Starting this horizontal group portrait in a somewhat more upbeat time, employing a colorful palette, I aimed to create a group of people engaged in dialogues and interactions. However, during the painting process, those figures took more and more an air of despondency, and the vibrant colors started to become untruthful and had to fade. A couple of months later, in the midst of the COVID-19 pandemic, when the piece was finally completed, it had morphed into a monochromatic nightmarish hallucination, featuring some sketchily painted heads, shrouded in white gauze, turning into different directions, strikingly silhouetted against pitch dark background, and emoting resignation, sadness, and anger. Though compressed in space, they seemed hardly related to one another, and remained in utter isolation; a party without conversation. To their left, a jumble of cantilevered structures protruded from the distance, adding an atmosphere of foreboding and disintegration. This painting ended with a sad wailing note, aptly echoing the signs reverberating in our daunting time.
Missing making art in a community and the interaction with fellow artists, I decided to participate in a painting workshop, and one of the assignments was a small diptych, with one of them to have more and the other less paint. I did my best to capture the fear and resilience of people under threat from Coronavirus. This diptych is aptly titled “19”.
I hope that this small diptych, double portraits of a mask-wearing man and a woman, alert, vigilant, a tad fearful, yet resolute, titled 19, would give viewers a sense of fellowship, and fortify our resilience.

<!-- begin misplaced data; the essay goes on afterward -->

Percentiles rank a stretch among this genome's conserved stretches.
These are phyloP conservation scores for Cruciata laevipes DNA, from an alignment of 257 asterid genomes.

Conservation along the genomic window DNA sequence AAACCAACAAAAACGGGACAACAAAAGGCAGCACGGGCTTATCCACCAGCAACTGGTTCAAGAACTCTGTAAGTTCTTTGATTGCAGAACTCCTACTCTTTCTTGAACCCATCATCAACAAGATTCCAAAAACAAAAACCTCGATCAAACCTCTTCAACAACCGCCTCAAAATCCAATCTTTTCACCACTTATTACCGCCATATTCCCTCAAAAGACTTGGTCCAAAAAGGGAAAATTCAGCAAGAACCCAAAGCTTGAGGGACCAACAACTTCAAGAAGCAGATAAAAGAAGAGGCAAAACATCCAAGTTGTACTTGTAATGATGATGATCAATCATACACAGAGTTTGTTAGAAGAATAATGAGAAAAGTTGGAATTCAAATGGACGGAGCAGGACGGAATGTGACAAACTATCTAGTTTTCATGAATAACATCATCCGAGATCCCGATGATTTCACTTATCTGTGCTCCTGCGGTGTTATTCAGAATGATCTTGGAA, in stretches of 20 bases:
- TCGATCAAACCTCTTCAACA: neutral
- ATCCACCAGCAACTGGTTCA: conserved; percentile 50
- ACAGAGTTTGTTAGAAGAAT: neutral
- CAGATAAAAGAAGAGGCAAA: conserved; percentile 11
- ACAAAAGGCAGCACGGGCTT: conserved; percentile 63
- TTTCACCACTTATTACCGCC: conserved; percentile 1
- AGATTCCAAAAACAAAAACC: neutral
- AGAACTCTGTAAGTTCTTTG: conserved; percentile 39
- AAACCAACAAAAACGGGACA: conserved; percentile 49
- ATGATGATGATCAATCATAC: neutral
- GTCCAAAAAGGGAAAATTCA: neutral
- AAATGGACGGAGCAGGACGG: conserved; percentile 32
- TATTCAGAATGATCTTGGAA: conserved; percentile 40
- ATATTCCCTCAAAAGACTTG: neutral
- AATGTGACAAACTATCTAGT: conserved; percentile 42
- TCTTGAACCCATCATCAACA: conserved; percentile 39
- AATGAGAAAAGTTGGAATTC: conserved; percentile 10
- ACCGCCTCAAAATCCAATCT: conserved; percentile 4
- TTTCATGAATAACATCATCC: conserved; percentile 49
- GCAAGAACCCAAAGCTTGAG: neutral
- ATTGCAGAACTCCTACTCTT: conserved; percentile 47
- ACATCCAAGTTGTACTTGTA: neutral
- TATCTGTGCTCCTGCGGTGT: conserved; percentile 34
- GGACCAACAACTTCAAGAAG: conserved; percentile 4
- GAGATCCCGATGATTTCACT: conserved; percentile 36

14”x11” & 14”x11”
Oil on Canvas
Completed in 2020
At first glance, Emergence is a calm sliver of routine life due to the simplicity of its composition and color scheme; upon closer inspection, what emerged from this picture was not so simple, rather it revealed something indecipherable and with a hint of sinisterness: against a sparse backdrop, a few curious looking, semi-translucent figures floated like ghosts from behind thin vertical bars, which made the whole landscape reminisce of a jail cell, despite the openness of those bars. What was emerging? Inner strength? Outside menace? Guilty conscience? Or stoical indifference to anyone’s fate?
In recent decades, the economic inequality in the world, propelled by the ever-greedy corporations and individuals, and aided or even championed by purchased colluding governments of various dominance and ideologies, has widened drastically, and the divide between the haves and have-nots has become such an insurmountable gulf that the people behind are increasingly unable to sustain themselves, let alone catching up with those sitting on top of the socioeconomic pyramid. My The Desolates Souls of Main Street attempts to give a tiny protesting voice to the voiceless and faceless downtrodden, whose dire situation, in contrast to the mind-boggling glitzy world of the gilded, is as heart-wrecking as it is damning.